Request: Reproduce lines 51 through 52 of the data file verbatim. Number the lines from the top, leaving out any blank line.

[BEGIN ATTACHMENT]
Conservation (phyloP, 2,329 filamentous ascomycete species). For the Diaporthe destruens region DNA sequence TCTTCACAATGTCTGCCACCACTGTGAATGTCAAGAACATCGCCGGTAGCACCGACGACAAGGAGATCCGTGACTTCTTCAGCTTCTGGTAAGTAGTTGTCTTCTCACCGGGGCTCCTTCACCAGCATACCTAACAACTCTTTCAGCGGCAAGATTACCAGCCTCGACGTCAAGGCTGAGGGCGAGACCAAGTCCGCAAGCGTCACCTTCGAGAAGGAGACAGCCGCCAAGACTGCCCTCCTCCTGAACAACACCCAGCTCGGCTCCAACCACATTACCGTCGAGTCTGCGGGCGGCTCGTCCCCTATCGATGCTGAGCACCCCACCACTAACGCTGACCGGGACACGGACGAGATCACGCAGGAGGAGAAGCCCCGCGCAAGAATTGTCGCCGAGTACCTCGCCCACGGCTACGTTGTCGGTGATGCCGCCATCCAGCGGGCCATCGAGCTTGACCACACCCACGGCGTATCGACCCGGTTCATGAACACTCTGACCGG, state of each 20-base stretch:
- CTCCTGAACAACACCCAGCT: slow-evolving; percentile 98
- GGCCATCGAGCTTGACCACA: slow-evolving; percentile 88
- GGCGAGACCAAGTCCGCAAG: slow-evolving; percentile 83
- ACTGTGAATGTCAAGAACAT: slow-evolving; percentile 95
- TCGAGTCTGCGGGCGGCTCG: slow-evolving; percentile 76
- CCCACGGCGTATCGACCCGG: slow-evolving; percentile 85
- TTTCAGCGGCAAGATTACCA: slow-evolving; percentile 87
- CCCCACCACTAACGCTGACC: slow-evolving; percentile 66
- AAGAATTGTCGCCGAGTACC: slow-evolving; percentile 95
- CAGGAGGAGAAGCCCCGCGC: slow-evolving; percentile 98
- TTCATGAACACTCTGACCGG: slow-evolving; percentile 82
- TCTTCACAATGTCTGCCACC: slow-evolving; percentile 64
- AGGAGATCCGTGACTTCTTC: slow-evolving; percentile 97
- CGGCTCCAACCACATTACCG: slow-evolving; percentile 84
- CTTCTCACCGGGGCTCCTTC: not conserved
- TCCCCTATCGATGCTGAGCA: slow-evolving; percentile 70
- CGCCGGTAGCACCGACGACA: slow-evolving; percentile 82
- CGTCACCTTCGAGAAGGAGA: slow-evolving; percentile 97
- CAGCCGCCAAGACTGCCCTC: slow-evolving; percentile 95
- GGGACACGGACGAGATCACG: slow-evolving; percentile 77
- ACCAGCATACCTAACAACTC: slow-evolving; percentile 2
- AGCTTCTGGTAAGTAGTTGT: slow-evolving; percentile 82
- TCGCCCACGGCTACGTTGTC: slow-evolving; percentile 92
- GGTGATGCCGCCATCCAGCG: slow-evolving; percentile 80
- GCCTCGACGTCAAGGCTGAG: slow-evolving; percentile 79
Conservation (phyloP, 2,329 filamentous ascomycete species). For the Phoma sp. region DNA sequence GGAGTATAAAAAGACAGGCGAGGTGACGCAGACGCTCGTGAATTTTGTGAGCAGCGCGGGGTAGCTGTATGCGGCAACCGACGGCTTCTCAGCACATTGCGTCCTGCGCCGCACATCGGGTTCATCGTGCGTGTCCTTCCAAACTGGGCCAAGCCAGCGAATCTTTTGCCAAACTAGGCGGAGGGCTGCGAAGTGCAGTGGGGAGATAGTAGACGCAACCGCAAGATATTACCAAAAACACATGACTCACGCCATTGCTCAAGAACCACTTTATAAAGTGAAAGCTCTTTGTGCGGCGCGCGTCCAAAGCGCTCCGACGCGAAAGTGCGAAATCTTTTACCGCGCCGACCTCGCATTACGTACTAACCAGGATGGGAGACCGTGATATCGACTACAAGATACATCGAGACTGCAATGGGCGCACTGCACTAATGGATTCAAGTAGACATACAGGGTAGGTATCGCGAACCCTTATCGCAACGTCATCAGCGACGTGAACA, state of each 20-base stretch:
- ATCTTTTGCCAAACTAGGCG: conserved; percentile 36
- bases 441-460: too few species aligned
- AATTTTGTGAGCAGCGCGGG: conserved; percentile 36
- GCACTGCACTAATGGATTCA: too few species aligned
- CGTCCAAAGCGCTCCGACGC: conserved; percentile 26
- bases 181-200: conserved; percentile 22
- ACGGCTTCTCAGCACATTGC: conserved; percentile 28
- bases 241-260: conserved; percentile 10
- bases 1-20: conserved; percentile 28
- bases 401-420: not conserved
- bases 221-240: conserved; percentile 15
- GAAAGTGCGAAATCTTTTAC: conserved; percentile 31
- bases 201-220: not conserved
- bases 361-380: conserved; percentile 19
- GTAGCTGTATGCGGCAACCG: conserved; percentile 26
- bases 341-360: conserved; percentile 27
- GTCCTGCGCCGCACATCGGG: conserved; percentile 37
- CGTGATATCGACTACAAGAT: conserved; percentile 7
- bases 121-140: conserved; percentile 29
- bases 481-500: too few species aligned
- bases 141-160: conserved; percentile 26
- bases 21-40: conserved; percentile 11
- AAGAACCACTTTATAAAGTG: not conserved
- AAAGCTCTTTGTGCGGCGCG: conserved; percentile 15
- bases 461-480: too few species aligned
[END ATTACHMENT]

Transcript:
- AAAGCTCTTTGTGCGGCGCG: conserved; percentile 15
- bases 461-480: too few species aligned